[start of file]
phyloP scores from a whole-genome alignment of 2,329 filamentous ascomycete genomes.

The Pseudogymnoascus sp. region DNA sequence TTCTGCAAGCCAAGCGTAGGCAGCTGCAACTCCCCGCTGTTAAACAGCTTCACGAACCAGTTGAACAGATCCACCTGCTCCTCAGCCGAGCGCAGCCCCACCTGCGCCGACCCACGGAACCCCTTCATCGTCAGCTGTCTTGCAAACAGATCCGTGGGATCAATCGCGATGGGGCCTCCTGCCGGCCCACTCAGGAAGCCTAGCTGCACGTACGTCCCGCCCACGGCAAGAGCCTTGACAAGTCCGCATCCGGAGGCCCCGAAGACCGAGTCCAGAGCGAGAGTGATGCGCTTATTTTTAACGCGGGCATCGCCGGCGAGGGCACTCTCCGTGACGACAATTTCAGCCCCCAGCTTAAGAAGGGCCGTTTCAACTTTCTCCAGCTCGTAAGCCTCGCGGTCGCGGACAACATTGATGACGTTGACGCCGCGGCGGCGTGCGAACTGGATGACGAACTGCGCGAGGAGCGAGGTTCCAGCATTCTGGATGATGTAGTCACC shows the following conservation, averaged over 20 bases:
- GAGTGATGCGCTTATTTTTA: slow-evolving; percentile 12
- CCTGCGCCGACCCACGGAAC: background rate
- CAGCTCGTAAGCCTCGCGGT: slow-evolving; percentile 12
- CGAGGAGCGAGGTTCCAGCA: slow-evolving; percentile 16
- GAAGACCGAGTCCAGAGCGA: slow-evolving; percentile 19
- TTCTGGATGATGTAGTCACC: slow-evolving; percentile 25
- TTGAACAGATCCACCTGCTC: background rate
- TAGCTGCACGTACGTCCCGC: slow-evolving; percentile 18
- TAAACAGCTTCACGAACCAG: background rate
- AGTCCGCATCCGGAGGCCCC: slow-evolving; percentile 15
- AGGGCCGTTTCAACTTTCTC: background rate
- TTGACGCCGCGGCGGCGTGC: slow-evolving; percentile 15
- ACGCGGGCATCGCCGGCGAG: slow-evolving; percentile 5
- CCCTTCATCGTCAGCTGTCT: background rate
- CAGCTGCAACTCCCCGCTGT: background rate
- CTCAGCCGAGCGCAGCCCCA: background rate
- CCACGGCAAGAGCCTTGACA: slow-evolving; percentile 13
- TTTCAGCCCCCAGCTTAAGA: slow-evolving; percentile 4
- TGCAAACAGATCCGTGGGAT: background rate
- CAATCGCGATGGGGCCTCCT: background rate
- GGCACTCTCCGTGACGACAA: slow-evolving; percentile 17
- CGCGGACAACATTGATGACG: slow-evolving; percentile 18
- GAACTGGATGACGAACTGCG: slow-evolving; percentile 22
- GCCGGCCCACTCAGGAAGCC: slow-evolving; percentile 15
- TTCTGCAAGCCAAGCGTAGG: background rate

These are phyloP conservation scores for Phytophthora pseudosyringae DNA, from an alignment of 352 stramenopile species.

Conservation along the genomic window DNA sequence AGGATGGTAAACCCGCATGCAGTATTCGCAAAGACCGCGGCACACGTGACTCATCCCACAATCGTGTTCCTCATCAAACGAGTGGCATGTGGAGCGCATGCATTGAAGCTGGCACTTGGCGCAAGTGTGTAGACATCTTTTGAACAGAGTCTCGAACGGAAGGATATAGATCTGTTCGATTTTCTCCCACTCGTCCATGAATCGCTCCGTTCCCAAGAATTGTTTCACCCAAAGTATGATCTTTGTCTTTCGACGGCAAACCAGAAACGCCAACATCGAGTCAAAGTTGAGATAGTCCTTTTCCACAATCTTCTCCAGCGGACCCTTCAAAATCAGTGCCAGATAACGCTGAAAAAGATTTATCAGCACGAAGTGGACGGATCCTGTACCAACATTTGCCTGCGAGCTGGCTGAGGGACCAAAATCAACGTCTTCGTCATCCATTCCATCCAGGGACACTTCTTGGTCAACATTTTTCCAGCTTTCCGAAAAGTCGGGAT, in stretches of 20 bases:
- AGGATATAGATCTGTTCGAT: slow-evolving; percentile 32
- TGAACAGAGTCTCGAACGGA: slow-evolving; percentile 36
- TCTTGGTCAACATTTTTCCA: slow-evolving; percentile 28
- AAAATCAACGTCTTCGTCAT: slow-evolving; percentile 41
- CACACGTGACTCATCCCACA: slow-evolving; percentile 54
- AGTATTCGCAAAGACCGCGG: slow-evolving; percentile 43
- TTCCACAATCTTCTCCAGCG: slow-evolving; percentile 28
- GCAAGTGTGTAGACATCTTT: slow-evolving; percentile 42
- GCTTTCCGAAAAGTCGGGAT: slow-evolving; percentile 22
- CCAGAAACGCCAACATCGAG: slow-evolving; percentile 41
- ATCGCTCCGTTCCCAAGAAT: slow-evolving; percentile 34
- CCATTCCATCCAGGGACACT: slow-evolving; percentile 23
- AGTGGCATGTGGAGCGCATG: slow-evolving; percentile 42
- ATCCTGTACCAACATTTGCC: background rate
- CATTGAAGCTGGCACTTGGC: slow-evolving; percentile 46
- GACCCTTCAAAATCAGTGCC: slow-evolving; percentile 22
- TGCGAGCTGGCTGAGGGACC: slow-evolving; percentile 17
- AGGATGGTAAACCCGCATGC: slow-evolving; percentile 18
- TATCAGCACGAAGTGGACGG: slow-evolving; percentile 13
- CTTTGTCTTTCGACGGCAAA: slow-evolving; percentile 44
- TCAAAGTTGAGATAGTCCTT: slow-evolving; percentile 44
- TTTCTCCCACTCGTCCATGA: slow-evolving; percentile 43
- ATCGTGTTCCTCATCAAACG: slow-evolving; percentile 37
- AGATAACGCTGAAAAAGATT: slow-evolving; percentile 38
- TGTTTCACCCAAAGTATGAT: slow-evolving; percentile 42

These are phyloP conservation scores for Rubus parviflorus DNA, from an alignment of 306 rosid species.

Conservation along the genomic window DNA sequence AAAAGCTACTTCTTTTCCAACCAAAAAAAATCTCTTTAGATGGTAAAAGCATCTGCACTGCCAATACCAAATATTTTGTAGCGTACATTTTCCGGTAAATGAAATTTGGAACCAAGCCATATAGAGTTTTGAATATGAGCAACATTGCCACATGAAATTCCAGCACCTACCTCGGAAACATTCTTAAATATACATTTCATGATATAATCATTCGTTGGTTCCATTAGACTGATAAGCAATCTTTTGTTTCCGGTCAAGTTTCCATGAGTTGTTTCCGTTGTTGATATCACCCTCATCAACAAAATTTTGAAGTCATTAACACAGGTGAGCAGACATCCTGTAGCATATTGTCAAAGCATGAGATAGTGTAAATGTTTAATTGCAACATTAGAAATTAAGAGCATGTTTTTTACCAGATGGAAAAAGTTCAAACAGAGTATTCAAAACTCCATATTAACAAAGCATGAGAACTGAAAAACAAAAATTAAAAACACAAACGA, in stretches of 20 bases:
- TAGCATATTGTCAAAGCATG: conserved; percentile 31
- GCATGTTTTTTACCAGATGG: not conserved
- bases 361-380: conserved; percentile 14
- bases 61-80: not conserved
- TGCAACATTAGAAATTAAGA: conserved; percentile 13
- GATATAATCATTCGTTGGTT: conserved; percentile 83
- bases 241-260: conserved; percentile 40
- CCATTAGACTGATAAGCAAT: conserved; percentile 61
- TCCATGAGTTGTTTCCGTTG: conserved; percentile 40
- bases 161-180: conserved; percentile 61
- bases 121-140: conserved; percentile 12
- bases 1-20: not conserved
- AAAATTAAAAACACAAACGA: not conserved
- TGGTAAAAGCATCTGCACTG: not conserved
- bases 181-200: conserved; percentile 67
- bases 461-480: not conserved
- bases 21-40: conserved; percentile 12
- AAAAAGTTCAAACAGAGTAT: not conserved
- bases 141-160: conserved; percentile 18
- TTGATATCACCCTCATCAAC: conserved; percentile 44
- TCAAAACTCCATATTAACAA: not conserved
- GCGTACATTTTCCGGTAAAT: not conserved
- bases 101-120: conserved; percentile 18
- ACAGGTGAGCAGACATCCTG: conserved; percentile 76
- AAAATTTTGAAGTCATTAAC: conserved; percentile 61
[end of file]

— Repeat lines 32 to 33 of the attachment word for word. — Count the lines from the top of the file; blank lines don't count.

- TCTTGGTCAACATTTTTCCA: slow-evolving; percentile 28
- AAAATCAACGTCTTCGTCAT: slow-evolving; percentile 41